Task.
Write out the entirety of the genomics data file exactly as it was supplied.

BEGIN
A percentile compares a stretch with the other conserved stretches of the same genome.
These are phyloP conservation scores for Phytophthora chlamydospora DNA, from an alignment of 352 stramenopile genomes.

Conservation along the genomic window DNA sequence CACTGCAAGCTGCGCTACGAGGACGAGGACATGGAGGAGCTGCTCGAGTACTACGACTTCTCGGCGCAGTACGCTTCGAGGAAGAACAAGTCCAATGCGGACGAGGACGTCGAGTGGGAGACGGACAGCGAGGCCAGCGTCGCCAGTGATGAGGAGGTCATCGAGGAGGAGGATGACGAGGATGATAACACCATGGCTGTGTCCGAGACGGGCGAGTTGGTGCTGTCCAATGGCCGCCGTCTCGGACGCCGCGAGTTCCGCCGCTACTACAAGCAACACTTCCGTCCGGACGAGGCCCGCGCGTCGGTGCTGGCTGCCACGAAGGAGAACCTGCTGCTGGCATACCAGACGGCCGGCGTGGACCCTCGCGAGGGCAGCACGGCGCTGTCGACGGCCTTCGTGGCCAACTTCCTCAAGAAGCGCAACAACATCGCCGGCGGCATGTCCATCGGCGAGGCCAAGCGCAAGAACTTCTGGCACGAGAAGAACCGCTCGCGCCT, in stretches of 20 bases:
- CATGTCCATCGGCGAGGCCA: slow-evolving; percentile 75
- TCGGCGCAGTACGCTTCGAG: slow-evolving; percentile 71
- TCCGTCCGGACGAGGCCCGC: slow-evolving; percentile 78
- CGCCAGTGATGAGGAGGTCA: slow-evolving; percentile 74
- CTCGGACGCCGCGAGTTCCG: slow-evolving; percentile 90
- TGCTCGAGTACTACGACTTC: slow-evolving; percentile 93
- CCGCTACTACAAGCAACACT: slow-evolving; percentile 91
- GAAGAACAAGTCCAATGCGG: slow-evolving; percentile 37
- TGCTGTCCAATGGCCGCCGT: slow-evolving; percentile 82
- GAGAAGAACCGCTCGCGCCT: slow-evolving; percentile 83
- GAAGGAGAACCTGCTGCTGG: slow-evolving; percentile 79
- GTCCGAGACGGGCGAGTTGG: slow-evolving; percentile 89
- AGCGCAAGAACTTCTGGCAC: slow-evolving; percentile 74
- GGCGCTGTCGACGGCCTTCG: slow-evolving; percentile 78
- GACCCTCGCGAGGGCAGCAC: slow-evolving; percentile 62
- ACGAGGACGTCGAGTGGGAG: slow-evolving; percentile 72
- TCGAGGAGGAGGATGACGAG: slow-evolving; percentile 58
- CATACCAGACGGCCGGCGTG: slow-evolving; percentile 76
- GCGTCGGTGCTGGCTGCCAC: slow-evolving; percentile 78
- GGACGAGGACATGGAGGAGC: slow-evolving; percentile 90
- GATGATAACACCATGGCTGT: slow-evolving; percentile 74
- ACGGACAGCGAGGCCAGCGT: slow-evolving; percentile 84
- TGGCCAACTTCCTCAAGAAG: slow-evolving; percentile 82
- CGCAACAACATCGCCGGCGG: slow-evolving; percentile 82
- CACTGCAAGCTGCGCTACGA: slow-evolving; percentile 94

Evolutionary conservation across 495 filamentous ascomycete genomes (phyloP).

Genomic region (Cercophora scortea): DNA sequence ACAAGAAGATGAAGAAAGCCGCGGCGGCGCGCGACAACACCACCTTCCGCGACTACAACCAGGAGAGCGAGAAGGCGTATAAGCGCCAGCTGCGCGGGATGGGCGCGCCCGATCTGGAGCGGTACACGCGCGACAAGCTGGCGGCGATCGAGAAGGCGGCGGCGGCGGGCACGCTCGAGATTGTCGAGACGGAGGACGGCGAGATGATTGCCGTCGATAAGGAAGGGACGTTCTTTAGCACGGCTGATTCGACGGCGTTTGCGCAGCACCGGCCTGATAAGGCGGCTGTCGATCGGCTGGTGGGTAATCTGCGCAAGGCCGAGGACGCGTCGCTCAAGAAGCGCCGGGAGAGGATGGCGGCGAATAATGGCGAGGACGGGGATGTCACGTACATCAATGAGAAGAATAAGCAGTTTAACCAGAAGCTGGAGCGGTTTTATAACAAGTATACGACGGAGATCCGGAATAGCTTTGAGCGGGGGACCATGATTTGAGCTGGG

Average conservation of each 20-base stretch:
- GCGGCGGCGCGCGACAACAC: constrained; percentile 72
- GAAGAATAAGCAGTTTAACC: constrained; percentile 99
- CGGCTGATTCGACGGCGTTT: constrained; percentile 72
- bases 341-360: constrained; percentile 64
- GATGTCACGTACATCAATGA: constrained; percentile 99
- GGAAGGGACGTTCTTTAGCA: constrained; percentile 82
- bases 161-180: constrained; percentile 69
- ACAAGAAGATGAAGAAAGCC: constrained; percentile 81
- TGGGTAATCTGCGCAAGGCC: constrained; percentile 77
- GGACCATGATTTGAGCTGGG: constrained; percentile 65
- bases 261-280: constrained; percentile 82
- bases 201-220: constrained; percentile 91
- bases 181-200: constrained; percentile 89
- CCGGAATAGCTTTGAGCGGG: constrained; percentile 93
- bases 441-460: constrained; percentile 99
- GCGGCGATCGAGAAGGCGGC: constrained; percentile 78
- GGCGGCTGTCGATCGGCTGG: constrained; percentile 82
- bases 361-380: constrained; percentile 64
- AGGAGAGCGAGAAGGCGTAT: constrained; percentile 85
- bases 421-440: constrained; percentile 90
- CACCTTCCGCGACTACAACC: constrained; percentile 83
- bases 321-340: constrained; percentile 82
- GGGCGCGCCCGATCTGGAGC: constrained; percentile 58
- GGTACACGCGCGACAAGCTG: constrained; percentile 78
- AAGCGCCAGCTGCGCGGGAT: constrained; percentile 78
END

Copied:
A percentile compares a stretch with the other conserved stretches of the same genome.
These are phyloP conservation scores for Phytophthora chlamydospora DNA, from an alignment of 352 stramenopile genomes.

Conservation along the genomic window DNA sequence CACTGCAAGCTGCGCTACGAGGACGAGGACATGGAGGAGCTGCTCGAGTACTACGACTTCTCGGCGCAGTACGCTTCGAGGAAGAACAAGTCCAATGCGGACGAGGACGTCGAGTGGGAGACGGACAGCGAGGCCAGCGTCGCCAGTGATGAGGAGGTCATCGAGGAGGAGGATGACGAGGATGATAACACCATGGCTGTGTCCGAGACGGGCGAGTTGGTGCTGTCCAATGGCCGCCGTCTCGGACGCCGCGAGTTCCGCCGCTACTACAAGCAACACTTCCGTCCGGACGAGGCCCGCGCGTCGGTGCTGGCTGCCACGAAGGAGAACCTGCTGCTGGCATACCAGACGGCCGGCGTGGACCCTCGCGAGGGCAGCACGGCGCTGTCGACGGCCTTCGTGGCCAACTTCCTCAAGAAGCGCAACAACATCGCCGGCGGCATGTCCATCGGCGAGGCCAAGCGCAAGAACTTCTGGCACGAGAAGAACCGCTCGCGCCT, in stretches of 20 bases:
- CATGTCCATCGGCGAGGCCA: slow-evolving; percentile 75
- TCGGCGCAGTACGCTTCGAG: slow-evolving; percentile 71
- TCCGTCCGGACGAGGCCCGC: slow-evolving; percentile 78
- CGCCAGTGATGAGGAGGTCA: slow-evolving; percentile 74
- CTCGGACGCCGCGAGTTCCG: slow-evolving; percentile 90
- TGCTCGAGTACTACGACTTC: slow-evolving; percentile 93
- CCGCTACTACAAGCAACACT: slow-evolving; percentile 91
- GAAGAACAAGTCCAATGCGG: slow-evolving; percentile 37
- TGCTGTCCAATGGCCGCCGT: slow-evolving; percentile 82
- GAGAAGAACCGCTCGCGCCT: slow-evolving; percentile 83
- GAAGGAGAACCTGCTGCTGG: slow-evolving; percentile 79
- GTCCGAGACGGGCGAGTTGG: slow-evolving; percentile 89
- AGCGCAAGAACTTCTGGCAC: slow-evolving; percentile 74
- GGCGCTGTCGACGGCCTTCG: slow-evolving; percentile 78
- GACCCTCGCGAGGGCAGCAC: slow-evolving; percentile 62
- ACGAGGACGTCGAGTGGGAG: slow-evolving; percentile 72
- TCGAGGAGGAGGATGACGAG: slow-evolving; percentile 58
- CATACCAGACGGCCGGCGTG: slow-evolving; percentile 76
- GCGTCGGTGCTGGCTGCCAC: slow-evolving; percentile 78
- GGACGAGGACATGGAGGAGC: slow-evolving; percentile 90
- GATGATAACACCATGGCTGT: slow-evolving; percentile 74
- ACGGACAGCGAGGCCAGCGT: slow-evolving; percentile 84
- TGGCCAACTTCCTCAAGAAG: slow-evolving; percentile 82
- CGCAACAACATCGCCGGCGG: slow-evolving; percentile 82
- CACTGCAAGCTGCGCTACGA: slow-evolving; percentile 94

Evolutionary conservation across 495 filamentous ascomycete genomes (phyloP).

Genomic region (Cercophora scortea): DNA sequence ACAAGAAGATGAAGAAAGCCGCGGCGGCGCGCGACAACACCACCTTCCGCGACTACAACCAGGAGAGCGAGAAGGCGTATAAGCGCCAGCTGCGCGGGATGGGCGCGCCCGATCTGGAGCGGTACACGCGCGACAAGCTGGCGGCGATCGAGAAGGCGGCGGCGGCGGGCACGCTCGAGATTGTCGAGACGGAGGACGGCGAGATGATTGCCGTCGATAAGGAAGGGACGTTCTTTAGCACGGCTGATTCGACGGCGTTTGCGCAGCACCGGCCTGATAAGGCGGCTGTCGATCGGCTGGTGGGTAATCTGCGCAAGGCCGAGGACGCGTCGCTCAAGAAGCGCCGGGAGAGGATGGCGGCGAATAATGGCGAGGACGGGGATGTCACGTACATCAATGAGAAGAATAAGCAGTTTAACCAGAAGCTGGAGCGGTTTTATAACAAGTATACGACGGAGATCCGGAATAGCTTTGAGCGGGGGACCATGATTTGAGCTGGG

Average conservation of each 20-base stretch:
- GCGGCGGCGCGCGACAACAC: constrained; percentile 72
- GAAGAATAAGCAGTTTAACC: constrained; percentile 99
- CGGCTGATTCGACGGCGTTT: constrained; percentile 72
- bases 341-360: constrained; percentile 64
- GATGTCACGTACATCAATGA: constrained; percentile 99
- GGAAGGGACGTTCTTTAGCA: constrained; percentile 82
- bases 161-180: constrained; percentile 69
- ACAAGAAGATGAAGAAAGCC: constrained; percentile 81
- TGGGTAATCTGCGCAAGGCC: constrained; percentile 77
- GGACCATGATTTGAGCTGGG: constrained; percentile 65
- bases 261-280: constrained; percentile 82
- bases 201-220: constrained; percentile 91
- bases 181-200: constrained; percentile 89
- CCGGAATAGCTTTGAGCGGG: constrained; percentile 93
- bases 441-460: constrained; percentile 99
- GCGGCGATCGAGAAGGCGGC: constrained; percentile 78
- GGCGGCTGTCGATCGGCTGG: constrained; percentile 82
- bases 361-380: constrained; percentile 64
- AGGAGAGCGAGAAGGCGTAT: constrained; percentile 85
- bases 421-440: constrained; percentile 90
- CACCTTCCGCGACTACAACC: constrained; percentile 83
- bases 321-340: constrained; percentile 82
- GGGCGCGCCCGATCTGGAGC: constrained; percentile 58
- GGTACACGCGCGACAAGCTG: constrained; percentile 78
- AAGCGCCAGCTGCGCGGGAT: constrained; percentile 78